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Company blasts the New York subway system for rejecting ad that celebrates female sexuality

A company has blasted the New York City public transportation system for rejecting advertisements on the subway that promote women sexuality.

The Unbound Babes – a sexual wellness site that sells items ranging from vibrators to nipple clamps to personal wipes – targeted the Metropolitan Transportation Authority (MTA) last week after it deemed the advertisements ‘too sexual’ for the subway system.

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But the company argued previous approved advertisements have featured bare skin for the Museum of Sex, a close-up of a man’s crotch for an erectile dysfunction medication, and a number to call if you’re ‘still a virgin’. It has since started a campaign for equality in advertisements. 

Too sexual? The Unbound Babes, a sexual wellness site selling items for women, campaigned against the New York City public transportation after it rejected the company’s ads

Rejected: The ads, created by five artists, were deemed inappropriate for the subways. The company started a hashtag #WTFMTA for people to campaign against the decision 

Rejected: The ads, created by five artists, were deemed inappropriate for the subways. The company started a hashtag #WTFMTA for people to campaign against the decision 

Double standard: The illustrated advertisements were rejected yet the MTA allows the Mueum of Sex to advertise featuring images of bare skin 

Double standard: The illustrated advertisements were rejected yet the MTA allows the Mueum of Sex to advertise featuring images of bare skin 

‘If you believe that this art and femme sexuality deserves equal access to public forums, please consider sharing this artwork on your Instagram, Facebook, and Twitter with the hashtag: #WTFMTA,’ the company’s CEO, Polly Rodriguez, wrote on Instagram last week. 

The company commissioned five artists to create the illustrated advertisements – Laura Callaghan, Loveis Wise, Kristen Liu Wong, Robin Eisenberg, and Yoko Honda – who each sought to promote visuals that issue a powerful message of femininity. 

In the rejected advertisements, there is no nudity or mention of sex in the wording.

Instead, the advertisements are subtle where one would only notice the scatter of sexual products in the illustrations if they looked closely. 

Yet these visual were rejected while propaganda imploring people to attend a museum about sex, lose their virginity or buy erectile dysfunction medication were approved.

The MTA said it stands by its allowance of the erectile dysfunction advertisement because it is a ‘medical need’ for men. But Unbound Babes argues their is a double standard to what they choose to approve.

‘It’s difficult for me to understand how they don’t see the hypocrisy,’ Rodriguez said to the Culture Trip. 

‘Why is a man’s ability to be aroused and enjoy sex a medical need, but for a woman or non-binary individual, it’s offensive?’ 

Sexual: In the past, the MTA has also approved an ad for people who are still virgins. Yet it said an illustration of women was too provocative for the subway system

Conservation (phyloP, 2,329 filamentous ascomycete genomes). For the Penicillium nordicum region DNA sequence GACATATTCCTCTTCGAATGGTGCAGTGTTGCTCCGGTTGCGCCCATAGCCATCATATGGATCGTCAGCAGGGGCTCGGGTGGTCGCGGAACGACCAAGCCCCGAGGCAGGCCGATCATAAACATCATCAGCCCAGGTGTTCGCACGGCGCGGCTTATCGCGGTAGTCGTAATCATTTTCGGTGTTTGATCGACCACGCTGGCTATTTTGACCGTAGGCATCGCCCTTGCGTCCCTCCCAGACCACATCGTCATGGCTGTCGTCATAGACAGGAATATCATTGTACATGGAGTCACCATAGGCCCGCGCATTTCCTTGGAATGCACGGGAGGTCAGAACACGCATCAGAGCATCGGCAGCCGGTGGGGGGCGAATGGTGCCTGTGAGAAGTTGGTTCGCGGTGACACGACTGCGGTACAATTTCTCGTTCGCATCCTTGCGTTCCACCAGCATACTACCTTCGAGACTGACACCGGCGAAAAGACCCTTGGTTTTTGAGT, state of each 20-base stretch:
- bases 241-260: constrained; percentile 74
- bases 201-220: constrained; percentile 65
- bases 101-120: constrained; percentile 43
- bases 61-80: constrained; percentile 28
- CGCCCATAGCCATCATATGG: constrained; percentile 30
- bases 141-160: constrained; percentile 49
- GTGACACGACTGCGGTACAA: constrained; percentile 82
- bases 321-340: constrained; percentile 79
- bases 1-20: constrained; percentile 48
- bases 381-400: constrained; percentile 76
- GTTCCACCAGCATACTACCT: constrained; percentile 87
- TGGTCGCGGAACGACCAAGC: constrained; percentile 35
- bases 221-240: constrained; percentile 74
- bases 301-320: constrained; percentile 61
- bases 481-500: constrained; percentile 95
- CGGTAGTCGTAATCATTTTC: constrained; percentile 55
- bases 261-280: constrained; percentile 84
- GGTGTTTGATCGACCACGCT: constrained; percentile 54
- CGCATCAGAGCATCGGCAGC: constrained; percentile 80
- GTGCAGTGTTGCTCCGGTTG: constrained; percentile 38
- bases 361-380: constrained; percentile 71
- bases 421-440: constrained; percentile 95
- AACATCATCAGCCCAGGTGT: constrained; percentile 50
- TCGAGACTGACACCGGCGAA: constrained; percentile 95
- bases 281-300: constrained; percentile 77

Sexual: In the past, the MTA has also approved an ad for people who are still virgins. Yet it said an illustration of women was too provocative for the subway system 

Approved: The MTA also allows advertisements about erectile dysfunction because it is a 'health condition' that some men suffer from

Approved: The MTA also allows advertisements about erectile dysfunction because it is a ‘health condition’ that some men suffer from

Unbound Babes is not the only female-focused company to face difficulties in getting advertisements approved. 

In 2015, a menstrual underwear company called THINX was rejected when its advertisements featured the word ‘period’ in them. The MTA deemed the use of the word and the imagery as too provocative for the subway system. 

But one could argue that a woman having her period, similar to a man suffering from erectile dysfunction, is an issue related to their overall health. 

The ‘controversial’ advertisements featured one with a grapefruit next to phrasing mentioning a period and another one of a woman wearing underwear and a tank top.  

According the the Culture Trip, that same year after THINX was rejected there was advertisements plastered in subway stations for breast augmentation. 

Controversial: In the past, the MTA rejected advertisement from THINX, a underwear menstruation company, because it used the word 'period' 

Controversial: In the past, the MTA rejected advertisement from THINX, a underwear menstruation company, because it used the word ‘period’ 

Discrimination? Some people could argue a period is also a 'medical need' women have to deal with daily just like men dealing with erectile dysfunction

Discrimination? Some people could argue a period is also a ‘medical need’ women have to deal with daily just like men dealing with erectile dysfunction

The MTA has since responded the Unbound Babe’s campaign after many people took to social media to air their issues with the advertisements getting rejected. 

‘The MTA has always and will continue to ensure that our policies are applied evenly and fairly,’ Spokesperson Jon Weinstein told The New York Times. 

He said the transportation service would work with the women’s company to reach a resolution that is ‘agreeable to all parties and allows their ads on the system.’

But Rodriguez said there is still more work to be done to ensure discrimination through advertisements does not continue. 

She said: ‘We’d love to be able to make a lasting impact on the policies that have, and obviously continue to, discriminate against companies that cater to different genders and versions of sexuality.’ 



Read more at DailyMail.co.uk


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